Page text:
Business owners and investors use financial ratios to help understand how well a company is performing. The ratio known as the return on equity (ROE) measures how efficiently management is using the company’s equity to generate income. It is defined as net income divided by shareholders’ equity.
The Balance Sheet
A balance sheet is a snapshot in time of a company’s finances. It is a table of accounts organized into three sections, assets (what the company owns), liabilities (what the company owes) and equity (assets minus liabilities). The equity section is labeled “owners’ equity” when the company is privately owned by a single owner. It is labeled “shareholders’ equity” if the company is a corporation with multiple owners. In either case, the balance sheet’s equity accounts include the money invested in the company by owners and shareholders plus the company’s unspent profits, or retained earnings. Companies pay dividends to shareholders from their retained earnings. You can think of equity as what, if anything, would be left over if a company used its assets to pay off all its liabilities. When equity rises, it indicates that the company is generating income and is growing.
The Income Statement
Return on equity is a snapshot comparison of a company’s net income, or profits, as a percentage of its equity. The balance sheet is the source of the ratio’s denominator, equity. However, to find the ratio’s numerator, net income, you have to consult a different financial report, the income statement. The income statement lays out, for a given time period, how much money the company earned, how much it spent, and what was left over. The leftover is net income, and it is added to the company’s retained earnings on the balance sheet.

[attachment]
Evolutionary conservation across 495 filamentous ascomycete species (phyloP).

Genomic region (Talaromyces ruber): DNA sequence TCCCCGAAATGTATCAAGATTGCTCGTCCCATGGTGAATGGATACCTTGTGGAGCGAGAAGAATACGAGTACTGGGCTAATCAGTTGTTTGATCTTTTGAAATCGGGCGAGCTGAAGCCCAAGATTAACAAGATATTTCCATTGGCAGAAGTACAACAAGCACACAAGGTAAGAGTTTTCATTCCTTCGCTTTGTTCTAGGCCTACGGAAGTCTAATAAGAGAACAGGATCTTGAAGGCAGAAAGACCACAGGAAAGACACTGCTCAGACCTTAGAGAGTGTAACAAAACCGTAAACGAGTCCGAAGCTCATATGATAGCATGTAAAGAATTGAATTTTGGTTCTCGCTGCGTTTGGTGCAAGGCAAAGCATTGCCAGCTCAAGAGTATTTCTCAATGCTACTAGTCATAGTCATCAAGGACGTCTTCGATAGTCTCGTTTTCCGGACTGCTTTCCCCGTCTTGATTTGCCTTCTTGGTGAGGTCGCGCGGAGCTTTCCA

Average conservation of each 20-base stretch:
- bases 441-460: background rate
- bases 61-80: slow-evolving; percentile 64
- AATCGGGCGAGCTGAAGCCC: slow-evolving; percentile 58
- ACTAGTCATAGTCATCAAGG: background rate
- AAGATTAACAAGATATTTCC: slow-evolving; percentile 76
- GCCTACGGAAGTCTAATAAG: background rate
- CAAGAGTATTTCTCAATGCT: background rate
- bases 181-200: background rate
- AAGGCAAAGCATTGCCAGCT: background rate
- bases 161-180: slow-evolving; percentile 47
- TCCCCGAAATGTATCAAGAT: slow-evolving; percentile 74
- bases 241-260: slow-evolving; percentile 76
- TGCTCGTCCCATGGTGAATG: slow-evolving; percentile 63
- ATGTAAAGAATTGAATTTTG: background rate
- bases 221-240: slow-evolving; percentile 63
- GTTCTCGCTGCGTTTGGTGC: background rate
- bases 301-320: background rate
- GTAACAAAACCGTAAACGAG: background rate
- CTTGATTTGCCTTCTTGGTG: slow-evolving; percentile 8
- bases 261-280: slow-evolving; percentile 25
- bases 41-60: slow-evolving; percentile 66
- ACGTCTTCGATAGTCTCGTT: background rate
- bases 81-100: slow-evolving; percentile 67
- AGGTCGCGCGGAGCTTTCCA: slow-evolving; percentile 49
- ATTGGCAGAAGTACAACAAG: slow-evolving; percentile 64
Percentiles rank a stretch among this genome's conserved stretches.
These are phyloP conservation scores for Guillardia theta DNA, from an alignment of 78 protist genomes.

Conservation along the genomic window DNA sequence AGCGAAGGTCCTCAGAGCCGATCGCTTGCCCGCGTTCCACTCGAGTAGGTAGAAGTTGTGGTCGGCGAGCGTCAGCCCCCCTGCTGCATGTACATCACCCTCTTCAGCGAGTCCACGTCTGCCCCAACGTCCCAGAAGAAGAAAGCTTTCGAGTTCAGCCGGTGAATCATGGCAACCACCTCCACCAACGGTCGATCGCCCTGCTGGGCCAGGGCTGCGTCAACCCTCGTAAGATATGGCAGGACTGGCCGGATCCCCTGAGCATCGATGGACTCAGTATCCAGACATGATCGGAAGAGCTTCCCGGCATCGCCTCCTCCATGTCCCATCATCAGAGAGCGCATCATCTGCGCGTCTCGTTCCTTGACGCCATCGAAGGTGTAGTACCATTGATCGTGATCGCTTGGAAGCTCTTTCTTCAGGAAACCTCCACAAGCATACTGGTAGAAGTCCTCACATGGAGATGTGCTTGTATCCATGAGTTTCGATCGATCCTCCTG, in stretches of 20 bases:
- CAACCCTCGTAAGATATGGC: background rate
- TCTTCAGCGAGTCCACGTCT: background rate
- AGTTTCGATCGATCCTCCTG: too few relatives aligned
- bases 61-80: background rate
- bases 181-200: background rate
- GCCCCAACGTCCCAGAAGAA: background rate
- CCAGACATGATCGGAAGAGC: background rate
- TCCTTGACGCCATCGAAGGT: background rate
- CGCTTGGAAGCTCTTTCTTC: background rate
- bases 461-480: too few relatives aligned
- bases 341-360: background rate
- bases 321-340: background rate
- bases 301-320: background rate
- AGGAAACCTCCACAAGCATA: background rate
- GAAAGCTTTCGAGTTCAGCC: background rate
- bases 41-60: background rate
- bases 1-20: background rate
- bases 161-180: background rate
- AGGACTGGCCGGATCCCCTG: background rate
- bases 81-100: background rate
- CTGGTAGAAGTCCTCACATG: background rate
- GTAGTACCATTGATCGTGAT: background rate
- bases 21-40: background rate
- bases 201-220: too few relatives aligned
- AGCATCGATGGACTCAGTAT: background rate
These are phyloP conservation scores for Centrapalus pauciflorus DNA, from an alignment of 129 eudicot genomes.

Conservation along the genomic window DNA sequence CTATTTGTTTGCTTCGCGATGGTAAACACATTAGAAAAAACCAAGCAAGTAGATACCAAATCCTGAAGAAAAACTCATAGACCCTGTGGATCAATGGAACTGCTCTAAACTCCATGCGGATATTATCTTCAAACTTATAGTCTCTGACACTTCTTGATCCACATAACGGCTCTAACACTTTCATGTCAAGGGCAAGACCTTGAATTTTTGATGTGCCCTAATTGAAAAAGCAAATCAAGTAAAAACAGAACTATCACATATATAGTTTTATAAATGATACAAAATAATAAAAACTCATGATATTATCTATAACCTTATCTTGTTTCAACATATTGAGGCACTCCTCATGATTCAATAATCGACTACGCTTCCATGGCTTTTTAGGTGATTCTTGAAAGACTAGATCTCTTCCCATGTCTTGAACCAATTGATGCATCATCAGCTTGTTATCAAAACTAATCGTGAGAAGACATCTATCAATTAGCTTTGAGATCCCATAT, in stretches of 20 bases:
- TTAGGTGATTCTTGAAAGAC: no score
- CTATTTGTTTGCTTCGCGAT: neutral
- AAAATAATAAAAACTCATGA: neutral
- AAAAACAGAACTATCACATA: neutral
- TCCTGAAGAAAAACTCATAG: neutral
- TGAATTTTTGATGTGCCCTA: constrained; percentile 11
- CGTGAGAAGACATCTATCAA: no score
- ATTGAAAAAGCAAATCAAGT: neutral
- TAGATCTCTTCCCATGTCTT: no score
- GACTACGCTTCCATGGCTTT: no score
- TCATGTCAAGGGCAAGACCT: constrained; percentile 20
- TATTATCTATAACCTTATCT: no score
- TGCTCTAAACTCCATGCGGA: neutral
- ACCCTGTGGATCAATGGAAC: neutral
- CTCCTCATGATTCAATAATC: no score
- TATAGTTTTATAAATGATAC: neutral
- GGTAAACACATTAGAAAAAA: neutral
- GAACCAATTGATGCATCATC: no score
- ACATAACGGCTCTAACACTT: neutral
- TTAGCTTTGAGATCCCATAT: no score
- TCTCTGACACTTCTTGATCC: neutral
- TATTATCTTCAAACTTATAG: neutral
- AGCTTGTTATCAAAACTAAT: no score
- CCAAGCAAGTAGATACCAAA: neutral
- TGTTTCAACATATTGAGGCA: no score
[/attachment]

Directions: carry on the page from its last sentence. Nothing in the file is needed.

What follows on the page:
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A small bank, Miserly Trust, creates its annual financial reports, including its balance sheet and income statement. The bank pays no dividends. The balance sheet indicates that the company has a shareholders’ equity of $500 million, and the income statement reports net income of $30 million for the year. The ROE is calculated as $30M/$500M, or 6 percent. Alternatively, if the bank had also released monthly balance sheets, the ROE could be calculated using the average equity for the 12 months in the year. If the average equity were $25 million, the ROE would be 5 percent.
Like most financial ratios, the ROE must be interpreted in light of the company’s industry and the ROEs of its competitors. For example, the annualized ROE for all U.S. banks as of the third quarter of 2017 was 9.58 percent. Miserly Trust’s below-average ROE might be a warning that the company is not efficiently using its equity. However, care must be taken to understand the bank’s numbers. For example, since the bank pays no dividends, its ROE might look small. That’s because dividends reduce the size of the ROE denominator, equity, and therefore boost the ROE. When dividends are low or not paid at all, the retained earnings portion of equity is relatively larger and hurts the ROE. All things being equal, if the bank had chosen to distribute some of its earnings to shareholders through dividends, it would have a larger ROE.